The agriculture sector has suffered P1.23 billion worth of damage due to the El Niño phenomenon since January, the National Disaster Risk Reduction and Management Council (NDRRMC) said yesterday.

In its latest report, the NDRRMC said Western Visayas was the hardest-hit region with P678.7 million in agricultural damage, followed by Mimaropa (P319.7 million), Cagayan Valley (P180.4 million), Ilocos (P54.4 million), Calabarzon (P2.75 million) and Zamboanga peninsula (P717,527).

El Niño has so far affected 29,409 farmers and fisherfolk and 26,731 hectares of crops nationwide.

The Department of Agriculture said the government is ready to provide credit and insurance assistance to farmers and fisherfolk affected by the weather aberration usually characterized by a long dry spell.

According to the United Nations weather agency, the 2023-24 El Niño is one of the five strongest on record. While it is now gradually weakening, it would continue to impact heavily on the global climate in the coming months.

Above normal temperatures are predicted over almost all land areas between March and May.

An update from the World Meteorological Organization said there is about a 60 percent chance of El Niño persisting during March-May and an 80 percent chance of neutral conditions - neither El Niño or La Niña - in April to June.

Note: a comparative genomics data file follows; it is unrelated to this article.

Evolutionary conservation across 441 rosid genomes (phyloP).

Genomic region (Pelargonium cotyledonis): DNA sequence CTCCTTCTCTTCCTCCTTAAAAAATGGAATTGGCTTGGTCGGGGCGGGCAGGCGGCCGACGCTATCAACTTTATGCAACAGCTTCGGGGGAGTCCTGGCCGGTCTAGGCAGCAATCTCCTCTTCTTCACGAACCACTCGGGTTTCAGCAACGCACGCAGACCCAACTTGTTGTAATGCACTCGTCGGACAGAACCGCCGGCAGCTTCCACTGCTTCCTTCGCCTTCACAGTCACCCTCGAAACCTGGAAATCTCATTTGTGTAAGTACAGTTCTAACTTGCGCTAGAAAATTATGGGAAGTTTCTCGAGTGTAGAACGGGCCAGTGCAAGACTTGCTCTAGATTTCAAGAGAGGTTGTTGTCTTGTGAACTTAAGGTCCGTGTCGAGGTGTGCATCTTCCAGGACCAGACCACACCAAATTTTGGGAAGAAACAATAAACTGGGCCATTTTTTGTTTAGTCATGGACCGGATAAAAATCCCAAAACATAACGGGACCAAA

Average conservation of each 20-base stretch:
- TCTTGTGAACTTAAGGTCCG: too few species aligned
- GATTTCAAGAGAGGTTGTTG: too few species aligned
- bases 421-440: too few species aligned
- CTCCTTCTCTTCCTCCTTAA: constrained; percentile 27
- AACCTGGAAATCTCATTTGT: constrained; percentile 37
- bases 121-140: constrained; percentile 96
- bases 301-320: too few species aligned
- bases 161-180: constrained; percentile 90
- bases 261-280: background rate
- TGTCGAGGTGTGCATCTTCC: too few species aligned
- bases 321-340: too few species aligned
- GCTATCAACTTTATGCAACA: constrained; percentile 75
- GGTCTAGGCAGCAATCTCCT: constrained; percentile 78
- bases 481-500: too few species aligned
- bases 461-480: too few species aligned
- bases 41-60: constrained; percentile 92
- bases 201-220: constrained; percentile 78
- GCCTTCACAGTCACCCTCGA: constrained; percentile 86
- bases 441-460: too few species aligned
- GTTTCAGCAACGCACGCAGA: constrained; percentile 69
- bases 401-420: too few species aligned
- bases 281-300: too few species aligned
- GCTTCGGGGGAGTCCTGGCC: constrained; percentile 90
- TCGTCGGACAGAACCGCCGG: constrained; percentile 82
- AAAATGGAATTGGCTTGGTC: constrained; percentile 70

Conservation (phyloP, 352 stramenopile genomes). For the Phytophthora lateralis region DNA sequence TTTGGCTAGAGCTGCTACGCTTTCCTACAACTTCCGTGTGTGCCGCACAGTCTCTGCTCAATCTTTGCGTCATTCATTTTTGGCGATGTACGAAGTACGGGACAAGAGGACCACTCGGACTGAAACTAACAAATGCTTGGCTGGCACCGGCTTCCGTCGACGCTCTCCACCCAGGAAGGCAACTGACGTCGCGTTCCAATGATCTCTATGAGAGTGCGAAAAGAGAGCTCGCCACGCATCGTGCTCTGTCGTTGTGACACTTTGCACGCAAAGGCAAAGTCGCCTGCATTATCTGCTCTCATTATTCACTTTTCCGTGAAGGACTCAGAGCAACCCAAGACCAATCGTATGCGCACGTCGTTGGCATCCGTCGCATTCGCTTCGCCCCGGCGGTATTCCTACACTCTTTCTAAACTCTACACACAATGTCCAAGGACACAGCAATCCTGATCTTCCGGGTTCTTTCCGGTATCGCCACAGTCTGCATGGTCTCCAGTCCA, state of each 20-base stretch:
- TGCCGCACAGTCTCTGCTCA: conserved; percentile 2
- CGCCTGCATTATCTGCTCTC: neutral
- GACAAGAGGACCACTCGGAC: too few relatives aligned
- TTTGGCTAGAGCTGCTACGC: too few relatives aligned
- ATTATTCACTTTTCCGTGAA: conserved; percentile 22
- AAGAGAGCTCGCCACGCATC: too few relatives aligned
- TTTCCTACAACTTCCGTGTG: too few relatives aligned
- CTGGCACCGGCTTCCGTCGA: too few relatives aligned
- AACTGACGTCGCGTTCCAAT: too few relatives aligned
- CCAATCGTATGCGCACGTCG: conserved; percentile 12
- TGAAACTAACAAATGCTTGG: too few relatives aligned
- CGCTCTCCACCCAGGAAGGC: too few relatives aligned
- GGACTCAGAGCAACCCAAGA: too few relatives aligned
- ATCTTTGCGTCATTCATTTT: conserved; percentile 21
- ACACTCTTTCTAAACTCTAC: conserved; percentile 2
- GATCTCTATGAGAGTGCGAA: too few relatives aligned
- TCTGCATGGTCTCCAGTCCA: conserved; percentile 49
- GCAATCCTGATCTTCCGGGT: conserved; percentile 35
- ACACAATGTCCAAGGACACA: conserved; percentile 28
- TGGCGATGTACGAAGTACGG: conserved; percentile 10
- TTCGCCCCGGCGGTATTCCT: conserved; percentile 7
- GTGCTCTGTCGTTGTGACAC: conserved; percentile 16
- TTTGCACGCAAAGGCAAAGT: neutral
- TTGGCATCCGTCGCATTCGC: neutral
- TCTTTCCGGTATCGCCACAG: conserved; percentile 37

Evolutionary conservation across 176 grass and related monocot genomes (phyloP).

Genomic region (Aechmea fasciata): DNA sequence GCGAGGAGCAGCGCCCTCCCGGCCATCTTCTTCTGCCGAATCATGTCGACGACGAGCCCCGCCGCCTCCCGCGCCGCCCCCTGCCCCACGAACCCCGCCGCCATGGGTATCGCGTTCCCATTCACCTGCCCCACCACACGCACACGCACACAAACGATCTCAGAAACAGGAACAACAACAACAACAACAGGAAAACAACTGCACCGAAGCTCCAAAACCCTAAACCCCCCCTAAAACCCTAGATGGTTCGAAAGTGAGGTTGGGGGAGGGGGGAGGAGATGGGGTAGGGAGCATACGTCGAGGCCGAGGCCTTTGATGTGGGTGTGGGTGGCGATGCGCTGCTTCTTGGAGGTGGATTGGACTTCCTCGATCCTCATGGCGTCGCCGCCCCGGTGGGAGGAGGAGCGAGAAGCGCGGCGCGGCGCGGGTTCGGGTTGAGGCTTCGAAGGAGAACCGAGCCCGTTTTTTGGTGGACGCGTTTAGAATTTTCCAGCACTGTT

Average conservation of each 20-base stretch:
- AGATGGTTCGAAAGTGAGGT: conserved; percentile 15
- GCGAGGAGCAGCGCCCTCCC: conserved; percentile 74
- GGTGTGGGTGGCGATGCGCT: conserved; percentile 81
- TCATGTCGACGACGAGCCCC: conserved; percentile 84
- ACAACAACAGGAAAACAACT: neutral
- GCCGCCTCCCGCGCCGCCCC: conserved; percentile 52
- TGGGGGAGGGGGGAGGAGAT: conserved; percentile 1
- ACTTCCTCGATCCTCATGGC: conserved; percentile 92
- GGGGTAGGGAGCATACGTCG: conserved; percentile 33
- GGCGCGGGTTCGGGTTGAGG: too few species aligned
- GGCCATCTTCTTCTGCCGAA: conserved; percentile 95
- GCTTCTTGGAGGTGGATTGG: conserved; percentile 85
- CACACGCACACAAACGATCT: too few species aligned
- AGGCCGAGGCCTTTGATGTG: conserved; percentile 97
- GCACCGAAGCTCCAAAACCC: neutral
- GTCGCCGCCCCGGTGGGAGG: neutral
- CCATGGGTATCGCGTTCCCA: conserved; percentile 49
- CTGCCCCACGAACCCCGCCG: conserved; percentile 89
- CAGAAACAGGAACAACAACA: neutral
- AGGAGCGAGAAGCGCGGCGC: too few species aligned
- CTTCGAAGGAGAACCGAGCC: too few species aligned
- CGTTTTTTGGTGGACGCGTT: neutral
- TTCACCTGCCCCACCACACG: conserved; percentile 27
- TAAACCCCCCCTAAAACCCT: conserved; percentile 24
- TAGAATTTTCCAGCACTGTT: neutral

There is a chance of La Niña developing later in the year, but the odds are currently uncertain, according to experts.

Hospitals across the country, meanwhile, are prepared for medical emergencies and other health issues that are expected to arise due to the effects of El Niño, the Department of Health said yesterday.

In a report to the Presidential Task Force on El Niño, DOH officials said they are working closely with relevant national government agencies to ensure there will be no disruption in medical and health care services for the duration of El Niño.


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